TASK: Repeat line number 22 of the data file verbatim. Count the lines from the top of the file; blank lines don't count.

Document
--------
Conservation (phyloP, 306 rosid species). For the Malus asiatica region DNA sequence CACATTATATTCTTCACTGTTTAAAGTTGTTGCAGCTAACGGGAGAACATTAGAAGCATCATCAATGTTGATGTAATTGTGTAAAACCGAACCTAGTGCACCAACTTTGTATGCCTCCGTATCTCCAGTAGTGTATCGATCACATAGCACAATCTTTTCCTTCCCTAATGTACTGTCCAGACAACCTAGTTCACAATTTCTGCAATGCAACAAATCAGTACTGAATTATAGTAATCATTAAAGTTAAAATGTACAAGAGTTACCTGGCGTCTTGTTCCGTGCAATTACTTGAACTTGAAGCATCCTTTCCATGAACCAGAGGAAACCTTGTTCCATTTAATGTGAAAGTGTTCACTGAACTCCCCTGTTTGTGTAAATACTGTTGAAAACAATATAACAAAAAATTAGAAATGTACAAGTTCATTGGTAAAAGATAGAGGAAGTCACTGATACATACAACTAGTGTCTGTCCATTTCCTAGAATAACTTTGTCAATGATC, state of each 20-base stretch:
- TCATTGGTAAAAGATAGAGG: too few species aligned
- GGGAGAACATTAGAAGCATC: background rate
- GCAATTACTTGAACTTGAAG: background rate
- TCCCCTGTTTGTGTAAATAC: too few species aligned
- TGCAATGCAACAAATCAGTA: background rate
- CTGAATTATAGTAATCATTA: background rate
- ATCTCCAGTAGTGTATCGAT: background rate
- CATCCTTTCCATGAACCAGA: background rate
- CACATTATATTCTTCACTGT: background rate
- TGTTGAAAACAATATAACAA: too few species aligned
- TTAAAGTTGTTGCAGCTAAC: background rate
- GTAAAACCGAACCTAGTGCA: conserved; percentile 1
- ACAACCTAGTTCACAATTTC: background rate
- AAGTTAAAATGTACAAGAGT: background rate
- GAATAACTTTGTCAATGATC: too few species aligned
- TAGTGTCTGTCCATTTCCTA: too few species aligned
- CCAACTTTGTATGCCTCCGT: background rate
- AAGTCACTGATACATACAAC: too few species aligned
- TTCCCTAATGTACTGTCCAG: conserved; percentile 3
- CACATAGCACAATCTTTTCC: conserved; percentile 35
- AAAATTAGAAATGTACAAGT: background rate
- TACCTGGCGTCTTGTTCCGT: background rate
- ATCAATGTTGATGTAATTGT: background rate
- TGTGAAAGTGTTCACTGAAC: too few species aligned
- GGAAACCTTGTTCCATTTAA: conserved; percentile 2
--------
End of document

- AAAATTAGAAATGTACAAGT: background rate